Up Close With HK-Born Film Producer Hrisheek Panchmatia


Up Close With Hong Kong-Born Hollywood Film Producer Hrisheek Panchmatia

Hrisheek Panchmatia could be considered Hong Kong’s newest rising star in Hollywood’s entertainment industry, with an ascent to power in the cut-throat film space that would rival Jamal Malik on “Slumdog Millionaire.”

The former HSBC banker sought to invigorate his creative juices in a six-month trip abroad in Los Angeles to explore the film industry, which turned into a three-year-long journey operating as a film producer, working on the next big film hits, and meeting the next big stars of Hollywood.

Born and raised in Hong Kong, Hrisheek sat down with The Beat Asia to chat about the fated trip to Hollywood, his growth as an Indian-Hong Konger film producer in Hollywood, diversity behind and in-front of the screen, and the future for the rising star.

Tell me a bit about yourself, Hrisheek. What was your time spent in Hong Kong and studies at the University of Hong Kong like?

“I was born and raised in Hong Kong and studied economics and finance at the University of Hong Kong (HKU) before transitioning to the film industry in 2019. Growing up in Hong Kong was incredible. It is such a unique and wonderful place that has so much to offer.”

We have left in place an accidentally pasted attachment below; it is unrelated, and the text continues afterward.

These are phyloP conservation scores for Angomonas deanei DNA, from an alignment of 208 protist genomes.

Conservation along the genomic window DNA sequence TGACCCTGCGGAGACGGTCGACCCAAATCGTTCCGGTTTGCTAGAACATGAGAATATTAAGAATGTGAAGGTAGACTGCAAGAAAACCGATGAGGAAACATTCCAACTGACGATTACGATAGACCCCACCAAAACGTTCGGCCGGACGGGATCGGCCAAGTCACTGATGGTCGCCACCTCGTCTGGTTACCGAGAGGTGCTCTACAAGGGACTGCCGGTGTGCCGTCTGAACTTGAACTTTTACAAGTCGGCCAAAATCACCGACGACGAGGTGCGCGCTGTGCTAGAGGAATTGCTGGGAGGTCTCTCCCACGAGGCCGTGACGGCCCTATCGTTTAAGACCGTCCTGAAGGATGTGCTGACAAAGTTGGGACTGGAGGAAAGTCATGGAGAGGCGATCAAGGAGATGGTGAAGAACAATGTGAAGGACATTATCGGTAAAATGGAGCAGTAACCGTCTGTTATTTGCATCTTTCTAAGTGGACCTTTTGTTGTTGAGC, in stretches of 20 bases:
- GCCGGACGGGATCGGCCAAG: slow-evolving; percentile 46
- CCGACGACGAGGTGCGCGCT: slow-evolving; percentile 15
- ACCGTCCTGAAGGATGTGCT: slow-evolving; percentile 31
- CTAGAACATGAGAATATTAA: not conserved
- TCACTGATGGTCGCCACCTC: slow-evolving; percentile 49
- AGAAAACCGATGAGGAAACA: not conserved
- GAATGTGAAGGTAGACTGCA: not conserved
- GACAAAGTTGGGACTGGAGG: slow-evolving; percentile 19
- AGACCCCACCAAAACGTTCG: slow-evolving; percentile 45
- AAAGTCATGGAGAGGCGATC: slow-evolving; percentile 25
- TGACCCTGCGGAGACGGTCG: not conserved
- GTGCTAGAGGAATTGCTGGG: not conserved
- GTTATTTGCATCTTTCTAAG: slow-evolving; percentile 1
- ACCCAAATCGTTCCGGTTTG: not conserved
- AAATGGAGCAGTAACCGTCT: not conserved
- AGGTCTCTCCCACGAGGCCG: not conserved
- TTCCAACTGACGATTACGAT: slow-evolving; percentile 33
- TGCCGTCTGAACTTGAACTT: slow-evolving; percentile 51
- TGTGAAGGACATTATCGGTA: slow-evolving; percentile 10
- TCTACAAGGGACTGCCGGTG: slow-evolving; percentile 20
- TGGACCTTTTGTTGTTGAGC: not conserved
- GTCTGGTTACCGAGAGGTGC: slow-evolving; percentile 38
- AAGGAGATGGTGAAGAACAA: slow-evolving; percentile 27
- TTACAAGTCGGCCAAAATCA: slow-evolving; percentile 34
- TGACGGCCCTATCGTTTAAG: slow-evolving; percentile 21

“Studying at HKU was honestly a bit tough; I felt a bit out of my depth with how competitive it was and how smart everyone was. But studying here taught me a lot; it taught me that your chosen profession has to be something that you are extremely passionate about because you must always be able to give it 110 per cent.”

“The lessons I learnt [at HKU] played an enormous role in pushing me to pursue [a job in] the entertainment industry.”

Why and how did you see yourself transition to this field after your first dip into the industry, your six-month stay in California?

“The summer before I left Hong Kong, I did an internship at a bank, and it went extremely well. I thought that I had a fairly good shot at a return offer or otherwise being hired by my team through a regular application.”